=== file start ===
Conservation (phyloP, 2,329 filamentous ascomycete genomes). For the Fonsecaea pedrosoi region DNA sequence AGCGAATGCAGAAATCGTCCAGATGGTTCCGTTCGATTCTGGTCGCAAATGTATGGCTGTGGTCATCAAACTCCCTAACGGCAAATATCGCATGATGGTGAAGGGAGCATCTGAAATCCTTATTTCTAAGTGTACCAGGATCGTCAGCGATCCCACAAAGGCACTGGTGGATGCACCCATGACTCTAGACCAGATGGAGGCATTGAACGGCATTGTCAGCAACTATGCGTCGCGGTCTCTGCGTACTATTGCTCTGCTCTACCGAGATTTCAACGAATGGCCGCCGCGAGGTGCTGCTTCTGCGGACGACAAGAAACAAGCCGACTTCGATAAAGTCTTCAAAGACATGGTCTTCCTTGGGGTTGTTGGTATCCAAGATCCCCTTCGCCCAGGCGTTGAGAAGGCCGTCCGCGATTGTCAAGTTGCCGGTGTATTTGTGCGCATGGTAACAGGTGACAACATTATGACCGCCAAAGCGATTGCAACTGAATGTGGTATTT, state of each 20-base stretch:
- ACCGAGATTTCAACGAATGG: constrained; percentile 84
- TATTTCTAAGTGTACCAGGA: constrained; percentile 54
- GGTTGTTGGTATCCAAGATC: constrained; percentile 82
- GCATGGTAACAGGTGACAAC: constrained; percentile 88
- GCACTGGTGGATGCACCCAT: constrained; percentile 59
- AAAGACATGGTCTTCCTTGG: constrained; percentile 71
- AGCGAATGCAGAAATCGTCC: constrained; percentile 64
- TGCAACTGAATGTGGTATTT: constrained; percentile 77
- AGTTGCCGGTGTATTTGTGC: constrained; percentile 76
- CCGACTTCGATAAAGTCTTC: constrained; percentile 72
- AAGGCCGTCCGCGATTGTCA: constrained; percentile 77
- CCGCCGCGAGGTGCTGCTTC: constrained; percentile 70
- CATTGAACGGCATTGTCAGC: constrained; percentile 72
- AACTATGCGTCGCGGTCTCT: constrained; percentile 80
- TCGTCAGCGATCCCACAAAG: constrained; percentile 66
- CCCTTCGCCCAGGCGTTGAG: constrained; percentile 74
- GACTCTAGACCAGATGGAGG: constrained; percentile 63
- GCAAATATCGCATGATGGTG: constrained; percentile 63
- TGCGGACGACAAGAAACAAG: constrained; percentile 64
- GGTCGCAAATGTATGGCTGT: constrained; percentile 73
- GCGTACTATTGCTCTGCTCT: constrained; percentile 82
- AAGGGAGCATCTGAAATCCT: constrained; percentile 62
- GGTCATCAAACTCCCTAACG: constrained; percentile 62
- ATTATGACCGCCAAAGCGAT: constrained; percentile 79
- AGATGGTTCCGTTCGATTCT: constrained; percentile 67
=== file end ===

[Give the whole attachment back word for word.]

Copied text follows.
Conservation (phyloP, 2,329 filamentous ascomycete genomes). For the Fonsecaea pedrosoi region DNA sequence AGCGAATGCAGAAATCGTCCAGATGGTTCCGTTCGATTCTGGTCGCAAATGTATGGCTGTGGTCATCAAACTCCCTAACGGCAAATATCGCATGATGGTGAAGGGAGCATCTGAAATCCTTATTTCTAAGTGTACCAGGATCGTCAGCGATCCCACAAAGGCACTGGTGGATGCACCCATGACTCTAGACCAGATGGAGGCATTGAACGGCATTGTCAGCAACTATGCGTCGCGGTCTCTGCGTACTATTGCTCTGCTCTACCGAGATTTCAACGAATGGCCGCCGCGAGGTGCTGCTTCTGCGGACGACAAGAAACAAGCCGACTTCGATAAAGTCTTCAAAGACATGGTCTTCCTTGGGGTTGTTGGTATCCAAGATCCCCTTCGCCCAGGCGTTGAGAAGGCCGTCCGCGATTGTCAAGTTGCCGGTGTATTTGTGCGCATGGTAACAGGTGACAACATTATGACCGCCAAAGCGATTGCAACTGAATGTGGTATTT, state of each 20-base stretch:
- ACCGAGATTTCAACGAATGG: constrained; percentile 84
- TATTTCTAAGTGTACCAGGA: constrained; percentile 54
- GGTTGTTGGTATCCAAGATC: constrained; percentile 82
- GCATGGTAACAGGTGACAAC: constrained; percentile 88
- GCACTGGTGGATGCACCCAT: constrained; percentile 59
- AAAGACATGGTCTTCCTTGG: constrained; percentile 71
- AGCGAATGCAGAAATCGTCC: constrained; percentile 64
- TGCAACTGAATGTGGTATTT: constrained; percentile 77
- AGTTGCCGGTGTATTTGTGC: constrained; percentile 76
- CCGACTTCGATAAAGTCTTC: constrained; percentile 72
- AAGGCCGTCCGCGATTGTCA: constrained; percentile 77
- CCGCCGCGAGGTGCTGCTTC: constrained; percentile 70
- CATTGAACGGCATTGTCAGC: constrained; percentile 72
- AACTATGCGTCGCGGTCTCT: constrained; percentile 80
- TCGTCAGCGATCCCACAAAG: constrained; percentile 66
- CCCTTCGCCCAGGCGTTGAG: constrained; percentile 74
- GACTCTAGACCAGATGGAGG: constrained; percentile 63
- GCAAATATCGCATGATGGTG: constrained; percentile 63
- TGCGGACGACAAGAAACAAG: constrained; percentile 64
- GGTCGCAAATGTATGGCTGT: constrained; percentile 73
- GCGTACTATTGCTCTGCTCT: constrained; percentile 82
- AAGGGAGCATCTGAAATCCT: constrained; percentile 62
- GGTCATCAAACTCCCTAACG: constrained; percentile 62
- ATTATGACCGCCAAAGCGAT: constrained; percentile 79
- AGATGGTTCCGTTCGATTCT: constrained; percentile 67